Gramophones were the main audio recording medium for more than seven decades and regained widespread popularity over the past few years. Being an analogue storage medium, gramophone records are subject to distortions caused by scratches, dust particles, high temperatures, excessive playback and other noise induced by mishandling the record. Due to the early adoption of the compact disc and other digital audio mediums, most research to reduce the noise on gramophone records focused on physical improvements such as the enhancements of turntable hardware, amelioration of the record material or advances through better record cutting techniques. Comparatively little research has been conducted to digitally filter and reconstruct distorted gramophone recordings.
This thesis provides an extensive analysis on the digital detection and reconstruction of noise in gramophone audio signals distorted by scratches. The ability to approximated audio signals was examined though an empirical analysis of different polynomials and time series models. The investigated polynomials include the standard, Fourier, Newton, Lagrange, Hermite, osculating and piecewise polynomials. Experiments were also conducted by applying autoregressive, moving average and heteroskedasticity models, such as the AR, MA, ARMA, ARIMA, ARCH and GARCH models. In addition, different variants of an artificial neural network were tested and compared to the time series models. Noise detection was performed using algorithms based on the standard score, median absolute deviation, Mahalanobis distance, nearest neighbour, mean absolute spectral deviation and the absolute predictive deviation method. The reconstruction process employed the examined polynomials and models and also considered adjacent window, mirroring window, nearest neighbour, similarity, Lanczos and cosine interpolation.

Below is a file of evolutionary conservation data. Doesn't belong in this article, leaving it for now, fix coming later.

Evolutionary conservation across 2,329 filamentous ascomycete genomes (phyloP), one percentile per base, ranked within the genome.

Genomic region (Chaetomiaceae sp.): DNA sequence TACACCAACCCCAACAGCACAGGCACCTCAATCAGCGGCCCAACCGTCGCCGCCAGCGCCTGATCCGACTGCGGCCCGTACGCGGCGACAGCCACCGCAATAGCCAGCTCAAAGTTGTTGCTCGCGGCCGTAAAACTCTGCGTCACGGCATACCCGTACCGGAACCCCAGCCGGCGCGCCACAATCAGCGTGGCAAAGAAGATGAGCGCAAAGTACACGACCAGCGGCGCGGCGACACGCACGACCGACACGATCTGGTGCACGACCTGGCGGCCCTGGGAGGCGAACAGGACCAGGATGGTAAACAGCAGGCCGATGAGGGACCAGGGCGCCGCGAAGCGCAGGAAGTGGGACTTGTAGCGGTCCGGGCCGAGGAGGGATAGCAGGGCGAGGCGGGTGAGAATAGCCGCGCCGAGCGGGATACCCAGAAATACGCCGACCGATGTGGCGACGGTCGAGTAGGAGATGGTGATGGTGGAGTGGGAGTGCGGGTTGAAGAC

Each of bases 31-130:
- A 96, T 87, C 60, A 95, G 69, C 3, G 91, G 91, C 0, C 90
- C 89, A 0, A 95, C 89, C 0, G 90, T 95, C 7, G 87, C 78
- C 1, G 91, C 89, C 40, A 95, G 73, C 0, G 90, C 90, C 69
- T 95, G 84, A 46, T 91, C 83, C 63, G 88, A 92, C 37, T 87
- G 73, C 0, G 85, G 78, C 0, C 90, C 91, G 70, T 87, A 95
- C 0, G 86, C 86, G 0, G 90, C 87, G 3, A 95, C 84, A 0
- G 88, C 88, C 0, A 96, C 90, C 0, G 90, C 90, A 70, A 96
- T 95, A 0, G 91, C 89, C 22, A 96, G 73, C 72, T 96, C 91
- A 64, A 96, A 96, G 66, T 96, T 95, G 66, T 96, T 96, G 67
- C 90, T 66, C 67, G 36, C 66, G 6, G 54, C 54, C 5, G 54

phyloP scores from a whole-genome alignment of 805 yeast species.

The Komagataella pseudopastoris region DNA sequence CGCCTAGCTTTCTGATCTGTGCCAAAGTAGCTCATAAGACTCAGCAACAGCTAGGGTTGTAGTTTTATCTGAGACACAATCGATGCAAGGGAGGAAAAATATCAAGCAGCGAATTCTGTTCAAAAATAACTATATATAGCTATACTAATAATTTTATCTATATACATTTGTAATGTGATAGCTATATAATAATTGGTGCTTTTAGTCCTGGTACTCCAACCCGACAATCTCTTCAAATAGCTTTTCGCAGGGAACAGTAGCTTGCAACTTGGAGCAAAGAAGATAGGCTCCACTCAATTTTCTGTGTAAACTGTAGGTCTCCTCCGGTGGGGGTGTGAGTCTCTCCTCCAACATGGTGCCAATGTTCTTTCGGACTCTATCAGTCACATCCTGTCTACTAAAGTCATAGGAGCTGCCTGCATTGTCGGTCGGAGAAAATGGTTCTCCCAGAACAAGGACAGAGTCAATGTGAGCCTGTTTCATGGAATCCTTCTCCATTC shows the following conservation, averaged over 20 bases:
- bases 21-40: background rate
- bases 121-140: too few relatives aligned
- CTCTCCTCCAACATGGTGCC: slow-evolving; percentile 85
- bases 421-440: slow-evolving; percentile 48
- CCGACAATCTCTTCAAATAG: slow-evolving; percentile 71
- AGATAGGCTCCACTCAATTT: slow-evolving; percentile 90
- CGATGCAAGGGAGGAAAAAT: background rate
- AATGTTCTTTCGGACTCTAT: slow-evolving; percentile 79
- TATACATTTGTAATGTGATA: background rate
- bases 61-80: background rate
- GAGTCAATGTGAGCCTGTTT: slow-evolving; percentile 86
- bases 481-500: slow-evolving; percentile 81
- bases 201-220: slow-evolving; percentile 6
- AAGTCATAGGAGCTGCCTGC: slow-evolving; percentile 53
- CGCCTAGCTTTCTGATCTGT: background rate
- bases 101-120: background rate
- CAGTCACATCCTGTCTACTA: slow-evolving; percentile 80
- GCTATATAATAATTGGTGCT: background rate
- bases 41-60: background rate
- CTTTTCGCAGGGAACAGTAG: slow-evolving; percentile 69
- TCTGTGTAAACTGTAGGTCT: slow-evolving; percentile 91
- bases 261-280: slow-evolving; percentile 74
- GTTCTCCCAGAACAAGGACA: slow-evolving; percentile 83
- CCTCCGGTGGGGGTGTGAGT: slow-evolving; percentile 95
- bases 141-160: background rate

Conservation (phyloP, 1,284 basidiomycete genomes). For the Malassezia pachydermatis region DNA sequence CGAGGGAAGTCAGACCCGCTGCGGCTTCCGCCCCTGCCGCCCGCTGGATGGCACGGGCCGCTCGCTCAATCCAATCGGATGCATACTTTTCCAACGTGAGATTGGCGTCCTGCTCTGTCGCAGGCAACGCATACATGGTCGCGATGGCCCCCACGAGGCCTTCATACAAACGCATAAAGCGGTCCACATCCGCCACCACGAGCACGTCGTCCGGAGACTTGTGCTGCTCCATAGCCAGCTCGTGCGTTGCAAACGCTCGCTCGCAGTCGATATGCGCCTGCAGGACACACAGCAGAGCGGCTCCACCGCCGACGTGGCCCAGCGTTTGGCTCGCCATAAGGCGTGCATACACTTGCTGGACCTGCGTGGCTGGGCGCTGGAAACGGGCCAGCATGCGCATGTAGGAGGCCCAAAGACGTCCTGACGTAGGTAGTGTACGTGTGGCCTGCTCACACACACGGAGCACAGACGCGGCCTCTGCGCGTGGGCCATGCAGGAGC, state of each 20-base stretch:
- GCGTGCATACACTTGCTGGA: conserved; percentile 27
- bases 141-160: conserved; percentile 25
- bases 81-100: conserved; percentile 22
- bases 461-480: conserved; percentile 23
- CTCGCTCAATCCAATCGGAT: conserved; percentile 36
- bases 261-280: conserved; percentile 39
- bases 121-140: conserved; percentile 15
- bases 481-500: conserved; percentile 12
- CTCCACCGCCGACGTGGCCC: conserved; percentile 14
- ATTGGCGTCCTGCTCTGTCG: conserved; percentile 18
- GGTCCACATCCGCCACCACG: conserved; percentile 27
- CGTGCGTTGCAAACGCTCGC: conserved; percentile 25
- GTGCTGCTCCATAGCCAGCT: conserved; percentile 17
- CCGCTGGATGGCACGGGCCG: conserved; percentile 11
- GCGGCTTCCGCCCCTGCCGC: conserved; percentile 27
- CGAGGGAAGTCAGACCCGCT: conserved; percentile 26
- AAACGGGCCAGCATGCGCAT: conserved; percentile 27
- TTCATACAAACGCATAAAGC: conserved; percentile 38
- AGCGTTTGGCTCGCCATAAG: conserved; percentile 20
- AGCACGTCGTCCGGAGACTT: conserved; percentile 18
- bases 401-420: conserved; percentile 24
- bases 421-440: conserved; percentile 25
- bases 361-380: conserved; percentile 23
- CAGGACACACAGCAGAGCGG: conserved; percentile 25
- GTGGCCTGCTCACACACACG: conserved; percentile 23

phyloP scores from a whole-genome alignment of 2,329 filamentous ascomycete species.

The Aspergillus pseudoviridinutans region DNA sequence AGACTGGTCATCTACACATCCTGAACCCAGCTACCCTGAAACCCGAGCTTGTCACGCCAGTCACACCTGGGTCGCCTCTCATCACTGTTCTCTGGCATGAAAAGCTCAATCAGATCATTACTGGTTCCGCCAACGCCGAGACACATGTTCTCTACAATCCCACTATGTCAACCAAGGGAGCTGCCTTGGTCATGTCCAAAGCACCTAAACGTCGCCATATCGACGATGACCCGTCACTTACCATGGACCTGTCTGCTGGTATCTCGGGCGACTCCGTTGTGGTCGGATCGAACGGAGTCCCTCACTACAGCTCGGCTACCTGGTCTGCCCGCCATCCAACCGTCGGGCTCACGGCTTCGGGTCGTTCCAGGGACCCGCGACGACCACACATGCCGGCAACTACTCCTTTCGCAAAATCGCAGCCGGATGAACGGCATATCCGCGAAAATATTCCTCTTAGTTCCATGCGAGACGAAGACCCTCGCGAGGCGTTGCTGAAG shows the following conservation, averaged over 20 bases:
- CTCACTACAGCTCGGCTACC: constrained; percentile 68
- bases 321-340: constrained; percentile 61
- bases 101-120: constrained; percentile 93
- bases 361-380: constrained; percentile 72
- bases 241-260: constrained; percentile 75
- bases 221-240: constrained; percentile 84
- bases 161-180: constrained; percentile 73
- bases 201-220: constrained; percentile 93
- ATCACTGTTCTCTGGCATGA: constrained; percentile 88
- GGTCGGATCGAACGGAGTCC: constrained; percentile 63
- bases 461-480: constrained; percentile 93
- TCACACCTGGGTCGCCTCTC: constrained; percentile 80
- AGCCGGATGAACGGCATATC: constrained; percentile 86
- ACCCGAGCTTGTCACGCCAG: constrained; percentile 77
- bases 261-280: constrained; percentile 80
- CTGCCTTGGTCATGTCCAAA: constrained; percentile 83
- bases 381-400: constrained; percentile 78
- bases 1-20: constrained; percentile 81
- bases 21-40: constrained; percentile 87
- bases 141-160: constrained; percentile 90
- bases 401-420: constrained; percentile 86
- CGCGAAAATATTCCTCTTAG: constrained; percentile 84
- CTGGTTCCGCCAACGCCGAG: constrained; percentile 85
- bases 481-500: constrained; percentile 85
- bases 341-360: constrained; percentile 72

The detection and reconstruction algorithms were benchmarked using a dataset of 800 songs from eight different genres. Simulations were conducted using artificially generated and real gramophone noise. The algorithms were compared according to their detection and reconstruction accuracy, the computational time needed and the tradeoff between the accuracy and time.
Empirical analysis showed that the highest noise detection accuracy was achieved with the absolute predictive deviation using an ARIMA model. The predictive outlier detector employing a Jordan simple recurrent artificial neural network was most efficient by achieving the best detection rate in a limited timespan. It was also found that the artificial neural networks reconstructed the audio signals more accurately than the other interpolation algorithms. The AR model was most efficient by achieving the best tradeoff between the execution time and the interpolation error.